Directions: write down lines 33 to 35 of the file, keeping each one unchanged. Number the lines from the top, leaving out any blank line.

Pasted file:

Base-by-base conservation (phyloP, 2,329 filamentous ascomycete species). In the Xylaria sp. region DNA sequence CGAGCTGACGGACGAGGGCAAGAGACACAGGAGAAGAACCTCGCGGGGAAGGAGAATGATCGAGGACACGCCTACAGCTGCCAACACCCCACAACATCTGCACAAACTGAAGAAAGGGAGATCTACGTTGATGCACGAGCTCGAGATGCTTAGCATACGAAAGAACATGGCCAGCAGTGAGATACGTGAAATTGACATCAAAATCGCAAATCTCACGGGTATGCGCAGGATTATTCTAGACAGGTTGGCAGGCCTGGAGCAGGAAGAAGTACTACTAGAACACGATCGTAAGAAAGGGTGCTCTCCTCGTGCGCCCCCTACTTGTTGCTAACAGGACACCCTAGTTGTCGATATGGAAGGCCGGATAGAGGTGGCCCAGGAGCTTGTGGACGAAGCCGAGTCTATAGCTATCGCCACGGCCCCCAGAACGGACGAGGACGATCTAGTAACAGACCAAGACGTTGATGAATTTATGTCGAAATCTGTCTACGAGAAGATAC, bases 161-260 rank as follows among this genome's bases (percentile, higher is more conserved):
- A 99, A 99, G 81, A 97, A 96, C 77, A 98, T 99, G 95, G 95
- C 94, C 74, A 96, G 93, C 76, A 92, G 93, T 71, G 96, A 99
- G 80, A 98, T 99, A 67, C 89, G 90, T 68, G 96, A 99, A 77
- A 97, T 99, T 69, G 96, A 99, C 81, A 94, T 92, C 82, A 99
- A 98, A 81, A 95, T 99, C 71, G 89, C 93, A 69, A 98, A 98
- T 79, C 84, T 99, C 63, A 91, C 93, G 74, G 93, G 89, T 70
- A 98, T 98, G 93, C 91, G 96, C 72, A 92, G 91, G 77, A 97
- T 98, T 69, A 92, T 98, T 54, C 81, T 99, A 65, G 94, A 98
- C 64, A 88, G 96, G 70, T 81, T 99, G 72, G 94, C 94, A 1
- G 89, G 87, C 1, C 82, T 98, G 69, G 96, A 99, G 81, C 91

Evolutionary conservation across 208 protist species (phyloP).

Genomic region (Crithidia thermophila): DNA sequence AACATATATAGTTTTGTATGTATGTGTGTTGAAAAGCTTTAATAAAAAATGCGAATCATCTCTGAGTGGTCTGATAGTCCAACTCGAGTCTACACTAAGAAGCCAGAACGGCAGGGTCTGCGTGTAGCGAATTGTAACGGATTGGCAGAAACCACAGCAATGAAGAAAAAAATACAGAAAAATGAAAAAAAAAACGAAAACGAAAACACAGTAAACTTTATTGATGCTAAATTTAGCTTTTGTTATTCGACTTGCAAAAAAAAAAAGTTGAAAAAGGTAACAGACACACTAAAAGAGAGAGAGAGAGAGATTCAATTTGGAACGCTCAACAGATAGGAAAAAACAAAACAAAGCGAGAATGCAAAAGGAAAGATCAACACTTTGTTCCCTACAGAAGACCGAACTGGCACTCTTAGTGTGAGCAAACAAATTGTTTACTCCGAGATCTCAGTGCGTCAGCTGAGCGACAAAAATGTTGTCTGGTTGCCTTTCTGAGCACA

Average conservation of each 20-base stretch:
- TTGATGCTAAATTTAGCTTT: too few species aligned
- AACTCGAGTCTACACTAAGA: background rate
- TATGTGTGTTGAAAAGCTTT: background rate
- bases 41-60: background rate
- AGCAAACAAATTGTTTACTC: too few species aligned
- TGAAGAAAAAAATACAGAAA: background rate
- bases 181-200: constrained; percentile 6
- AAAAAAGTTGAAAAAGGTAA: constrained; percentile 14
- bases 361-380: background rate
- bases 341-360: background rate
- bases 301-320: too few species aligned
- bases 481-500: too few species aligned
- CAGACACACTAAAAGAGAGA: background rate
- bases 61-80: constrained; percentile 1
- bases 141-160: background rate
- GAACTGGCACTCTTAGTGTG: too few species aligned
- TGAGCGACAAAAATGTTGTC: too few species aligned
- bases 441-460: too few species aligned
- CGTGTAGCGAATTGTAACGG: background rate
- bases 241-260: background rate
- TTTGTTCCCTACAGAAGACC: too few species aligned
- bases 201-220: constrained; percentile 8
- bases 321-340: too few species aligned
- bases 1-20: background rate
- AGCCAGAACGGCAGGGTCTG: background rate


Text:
- CGTGTAGCGAATTGTAACGG: background rate
- bases 241-260: background rate
- TTTGTTCCCTACAGAAGACC: too few species aligned